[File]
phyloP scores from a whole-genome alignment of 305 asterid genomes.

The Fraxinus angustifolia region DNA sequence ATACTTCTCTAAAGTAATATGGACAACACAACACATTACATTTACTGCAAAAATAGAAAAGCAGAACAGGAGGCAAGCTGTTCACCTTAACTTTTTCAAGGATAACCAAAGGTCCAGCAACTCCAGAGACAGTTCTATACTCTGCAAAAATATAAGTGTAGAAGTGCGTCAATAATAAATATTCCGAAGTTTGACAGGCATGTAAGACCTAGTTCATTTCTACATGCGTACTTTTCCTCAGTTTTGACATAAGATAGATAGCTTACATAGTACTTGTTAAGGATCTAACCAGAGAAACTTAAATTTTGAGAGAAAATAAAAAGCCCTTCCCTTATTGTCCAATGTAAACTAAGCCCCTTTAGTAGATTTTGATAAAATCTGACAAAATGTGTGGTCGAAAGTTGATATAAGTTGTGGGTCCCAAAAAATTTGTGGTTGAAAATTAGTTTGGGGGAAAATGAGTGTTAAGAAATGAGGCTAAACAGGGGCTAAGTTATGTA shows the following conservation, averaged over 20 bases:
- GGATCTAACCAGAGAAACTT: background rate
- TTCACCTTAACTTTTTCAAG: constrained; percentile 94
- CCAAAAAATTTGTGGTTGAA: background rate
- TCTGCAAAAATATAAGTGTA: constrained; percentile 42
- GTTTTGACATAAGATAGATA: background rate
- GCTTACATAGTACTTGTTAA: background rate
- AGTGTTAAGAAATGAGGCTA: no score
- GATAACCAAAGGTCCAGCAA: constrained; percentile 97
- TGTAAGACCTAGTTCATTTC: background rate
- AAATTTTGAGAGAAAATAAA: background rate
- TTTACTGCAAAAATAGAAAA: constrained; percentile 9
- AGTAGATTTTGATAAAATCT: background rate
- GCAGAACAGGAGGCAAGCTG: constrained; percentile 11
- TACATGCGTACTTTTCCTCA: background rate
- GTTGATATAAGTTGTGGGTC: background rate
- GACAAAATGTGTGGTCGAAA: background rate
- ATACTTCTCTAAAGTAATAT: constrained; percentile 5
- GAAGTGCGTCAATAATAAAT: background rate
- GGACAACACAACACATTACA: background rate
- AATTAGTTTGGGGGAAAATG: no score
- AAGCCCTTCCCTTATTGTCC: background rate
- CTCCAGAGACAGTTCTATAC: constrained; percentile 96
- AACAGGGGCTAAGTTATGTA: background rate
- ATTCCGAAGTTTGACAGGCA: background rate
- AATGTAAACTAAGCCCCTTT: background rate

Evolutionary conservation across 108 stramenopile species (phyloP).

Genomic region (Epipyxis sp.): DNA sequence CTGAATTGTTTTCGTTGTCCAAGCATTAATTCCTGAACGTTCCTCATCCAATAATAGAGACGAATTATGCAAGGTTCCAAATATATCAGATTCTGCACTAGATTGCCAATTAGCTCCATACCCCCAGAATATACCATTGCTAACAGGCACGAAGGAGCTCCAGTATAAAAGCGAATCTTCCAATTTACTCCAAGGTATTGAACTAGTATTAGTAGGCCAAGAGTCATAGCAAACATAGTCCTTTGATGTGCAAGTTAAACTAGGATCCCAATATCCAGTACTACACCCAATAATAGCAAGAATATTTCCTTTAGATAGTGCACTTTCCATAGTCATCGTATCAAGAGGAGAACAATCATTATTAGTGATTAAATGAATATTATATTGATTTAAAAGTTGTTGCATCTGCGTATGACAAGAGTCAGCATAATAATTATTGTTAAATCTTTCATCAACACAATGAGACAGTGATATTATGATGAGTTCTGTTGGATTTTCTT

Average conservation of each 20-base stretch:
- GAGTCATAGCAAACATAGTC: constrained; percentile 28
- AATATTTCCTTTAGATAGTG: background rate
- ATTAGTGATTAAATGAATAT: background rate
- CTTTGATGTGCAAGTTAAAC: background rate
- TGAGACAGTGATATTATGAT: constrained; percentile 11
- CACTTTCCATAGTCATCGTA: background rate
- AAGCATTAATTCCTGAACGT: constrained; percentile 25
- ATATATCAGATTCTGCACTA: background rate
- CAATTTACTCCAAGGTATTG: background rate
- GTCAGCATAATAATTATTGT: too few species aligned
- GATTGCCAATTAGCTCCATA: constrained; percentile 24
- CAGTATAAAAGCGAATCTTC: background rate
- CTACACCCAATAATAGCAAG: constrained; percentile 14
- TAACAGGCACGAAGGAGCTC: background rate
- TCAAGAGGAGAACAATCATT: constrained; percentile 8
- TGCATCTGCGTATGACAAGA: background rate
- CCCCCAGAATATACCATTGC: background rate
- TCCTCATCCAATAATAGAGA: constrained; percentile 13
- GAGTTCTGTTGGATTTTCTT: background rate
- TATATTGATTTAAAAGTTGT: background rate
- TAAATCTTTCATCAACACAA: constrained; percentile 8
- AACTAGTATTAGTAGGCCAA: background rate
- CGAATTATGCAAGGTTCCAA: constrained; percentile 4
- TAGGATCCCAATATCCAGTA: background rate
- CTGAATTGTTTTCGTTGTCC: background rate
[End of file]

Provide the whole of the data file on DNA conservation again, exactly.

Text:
phyloP scores from a whole-genome alignment of 305 asterid genomes.

The Fraxinus angustifolia region DNA sequence ATACTTCTCTAAAGTAATATGGACAACACAACACATTACATTTACTGCAAAAATAGAAAAGCAGAACAGGAGGCAAGCTGTTCACCTTAACTTTTTCAAGGATAACCAAAGGTCCAGCAACTCCAGAGACAGTTCTATACTCTGCAAAAATATAAGTGTAGAAGTGCGTCAATAATAAATATTCCGAAGTTTGACAGGCATGTAAGACCTAGTTCATTTCTACATGCGTACTTTTCCTCAGTTTTGACATAAGATAGATAGCTTACATAGTACTTGTTAAGGATCTAACCAGAGAAACTTAAATTTTGAGAGAAAATAAAAAGCCCTTCCCTTATTGTCCAATGTAAACTAAGCCCCTTTAGTAGATTTTGATAAAATCTGACAAAATGTGTGGTCGAAAGTTGATATAAGTTGTGGGTCCCAAAAAATTTGTGGTTGAAAATTAGTTTGGGGGAAAATGAGTGTTAAGAAATGAGGCTAAACAGGGGCTAAGTTATGTA shows the following conservation, averaged over 20 bases:
- GGATCTAACCAGAGAAACTT: background rate
- TTCACCTTAACTTTTTCAAG: constrained; percentile 94
- CCAAAAAATTTGTGGTTGAA: background rate
- TCTGCAAAAATATAAGTGTA: constrained; percentile 42
- GTTTTGACATAAGATAGATA: background rate
- GCTTACATAGTACTTGTTAA: background rate
- AGTGTTAAGAAATGAGGCTA: no score
- GATAACCAAAGGTCCAGCAA: constrained; percentile 97
- TGTAAGACCTAGTTCATTTC: background rate
- AAATTTTGAGAGAAAATAAA: background rate
- TTTACTGCAAAAATAGAAAA: constrained; percentile 9
- AGTAGATTTTGATAAAATCT: background rate
- GCAGAACAGGAGGCAAGCTG: constrained; percentile 11
- TACATGCGTACTTTTCCTCA: background rate
- GTTGATATAAGTTGTGGGTC: background rate
- GACAAAATGTGTGGTCGAAA: background rate
- ATACTTCTCTAAAGTAATAT: constrained; percentile 5
- GAAGTGCGTCAATAATAAAT: background rate
- GGACAACACAACACATTACA: background rate
- AATTAGTTTGGGGGAAAATG: no score
- AAGCCCTTCCCTTATTGTCC: background rate
- CTCCAGAGACAGTTCTATAC: constrained; percentile 96
- AACAGGGGCTAAGTTATGTA: background rate
- ATTCCGAAGTTTGACAGGCA: background rate
- AATGTAAACTAAGCCCCTTT: background rate

Evolutionary conservation across 108 stramenopile species (phyloP).

Genomic region (Epipyxis sp.): DNA sequence CTGAATTGTTTTCGTTGTCCAAGCATTAATTCCTGAACGTTCCTCATCCAATAATAGAGACGAATTATGCAAGGTTCCAAATATATCAGATTCTGCACTAGATTGCCAATTAGCTCCATACCCCCAGAATATACCATTGCTAACAGGCACGAAGGAGCTCCAGTATAAAAGCGAATCTTCCAATTTACTCCAAGGTATTGAACTAGTATTAGTAGGCCAAGAGTCATAGCAAACATAGTCCTTTGATGTGCAAGTTAAACTAGGATCCCAATATCCAGTACTACACCCAATAATAGCAAGAATATTTCCTTTAGATAGTGCACTTTCCATAGTCATCGTATCAAGAGGAGAACAATCATTATTAGTGATTAAATGAATATTATATTGATTTAAAAGTTGTTGCATCTGCGTATGACAAGAGTCAGCATAATAATTATTGTTAAATCTTTCATCAACACAATGAGACAGTGATATTATGATGAGTTCTGTTGGATTTTCTT

Average conservation of each 20-base stretch:
- GAGTCATAGCAAACATAGTC: constrained; percentile 28
- AATATTTCCTTTAGATAGTG: background rate
- ATTAGTGATTAAATGAATAT: background rate
- CTTTGATGTGCAAGTTAAAC: background rate
- TGAGACAGTGATATTATGAT: constrained; percentile 11
- CACTTTCCATAGTCATCGTA: background rate
- AAGCATTAATTCCTGAACGT: constrained; percentile 25
- ATATATCAGATTCTGCACTA: background rate
- CAATTTACTCCAAGGTATTG: background rate
- GTCAGCATAATAATTATTGT: too few species aligned
- GATTGCCAATTAGCTCCATA: constrained; percentile 24
- CAGTATAAAAGCGAATCTTC: background rate
- CTACACCCAATAATAGCAAG: constrained; percentile 14
- TAACAGGCACGAAGGAGCTC: background rate
- TCAAGAGGAGAACAATCATT: constrained; percentile 8
- TGCATCTGCGTATGACAAGA: background rate
- CCCCCAGAATATACCATTGC: background rate
- TCCTCATCCAATAATAGAGA: constrained; percentile 13
- GAGTTCTGTTGGATTTTCTT: background rate
- TATATTGATTTAAAAGTTGT: background rate
- TAAATCTTTCATCAACACAA: constrained; percentile 8
- AACTAGTATTAGTAGGCCAA: background rate
- CGAATTATGCAAGGTTCCAA: constrained; percentile 4
- TAGGATCCCAATATCCAGTA: background rate
- CTGAATTGTTTTCGTTGTCC: background rate